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Books in Red Binding
Marina Ivanovna Tsvetaeva

From heaven of a childhood life
A farewell to me you're sending,
The ever-loyal dear friends
Within a red worn down binding.
On learning homework from school,
At once I ran to see you yet.
'It's late'  'Please, Mother, ten more lines'
But happily she did forget.
The fires flicker in a lamp . . .
How nice it is to read at home!
To sounds of Greeg, Schumann and Kui
I learned about the fate of Tom.
It's dark . . . the air is growing cold..
Tom's full of faith in Becky's joy.
Within the darkness of the cave
Wanders with torch Indian Joe . . .
A cemetery . . . owl is screaming . . .
(I'm scared) And now through hassocks flies
The punctilious widow's foster-child,
Like in a barrel Diogenes.
Lighter than Sun is the throne hall,
Over the graceful boya crown..
At oncea beggar! God! He said:
'Forgive, I'm heir to the throne.'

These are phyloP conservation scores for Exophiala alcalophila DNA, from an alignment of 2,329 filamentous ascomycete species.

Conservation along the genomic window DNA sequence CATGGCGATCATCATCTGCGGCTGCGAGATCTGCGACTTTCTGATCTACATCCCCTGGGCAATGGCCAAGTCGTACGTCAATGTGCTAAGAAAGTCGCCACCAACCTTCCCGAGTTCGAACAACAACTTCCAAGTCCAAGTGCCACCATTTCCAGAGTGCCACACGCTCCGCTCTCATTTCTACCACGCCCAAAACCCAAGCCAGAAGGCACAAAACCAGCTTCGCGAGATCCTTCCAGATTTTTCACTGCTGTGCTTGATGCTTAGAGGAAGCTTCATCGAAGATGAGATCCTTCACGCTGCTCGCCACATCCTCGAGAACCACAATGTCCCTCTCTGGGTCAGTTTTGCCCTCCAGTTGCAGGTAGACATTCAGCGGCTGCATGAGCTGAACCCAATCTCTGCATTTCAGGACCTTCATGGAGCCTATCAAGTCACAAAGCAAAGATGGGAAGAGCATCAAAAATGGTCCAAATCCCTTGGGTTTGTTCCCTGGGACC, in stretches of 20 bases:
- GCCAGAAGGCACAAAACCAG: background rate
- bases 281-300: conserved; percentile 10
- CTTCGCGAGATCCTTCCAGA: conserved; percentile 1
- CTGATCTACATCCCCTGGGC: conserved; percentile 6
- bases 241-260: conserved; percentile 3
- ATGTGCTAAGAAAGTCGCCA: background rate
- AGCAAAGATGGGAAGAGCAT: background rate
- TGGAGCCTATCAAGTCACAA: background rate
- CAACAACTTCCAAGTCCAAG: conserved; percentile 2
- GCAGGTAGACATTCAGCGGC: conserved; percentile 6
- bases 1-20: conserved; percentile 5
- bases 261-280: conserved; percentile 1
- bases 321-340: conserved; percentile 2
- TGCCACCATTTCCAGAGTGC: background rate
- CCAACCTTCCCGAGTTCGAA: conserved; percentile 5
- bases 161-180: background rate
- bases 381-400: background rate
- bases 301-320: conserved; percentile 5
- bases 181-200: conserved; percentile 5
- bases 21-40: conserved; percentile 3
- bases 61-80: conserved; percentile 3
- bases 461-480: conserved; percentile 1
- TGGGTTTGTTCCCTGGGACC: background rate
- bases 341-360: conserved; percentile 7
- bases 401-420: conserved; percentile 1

To darkness comes, who comes from her.
Sad is the destiny of Britain . . .
O, wherefore not amid red books
Not to go back to sleep again
Before a lamp? O golden times
Where sight is braver, heart is purer:
O golden times, I say again:
Huck Finn, Tom Sawyer, Prince and Beggar! 
This book is in the public domain.

Marina Ivanovna Tsvetaeva  (1892 –1941) was a Russian poet, playwright, and journalist born into an artistic, affluent family.  As a child, she traveled extensively with her family, was well educated and, though her mother wanted her  to follow in her footsteps as a concert pianist, Marina declared herself a poet early on and self-published her first collection  at the age of 18. Well received, it was the beginning of a writing career which brought acclaim and respect but not much money. Marina’s entire adult life was spent in poverty and her tragic life, which included numerous affairs, losing a daughter to starvation, the imprisonment of another daughter and the execution of her  husband for espionage activity,  ended in suicide. Despite her sad life, her poetry is often beautiful and  uplifting and has frequently been set to music.

Post New Comment:
Mark Twain illuminated my young reader's heart as well.
Posted 04/17/2013 03:05 PM
A wonderful reminder that good literature, is that, and from any ethnicity's reflection. I am happy to see this poem.
Posted 04/16/2013 08:18 AM
A reminder of old friends. I read Tom Sawyer twelve times in my childhood.
Posted 04/16/2013 06:50 AM

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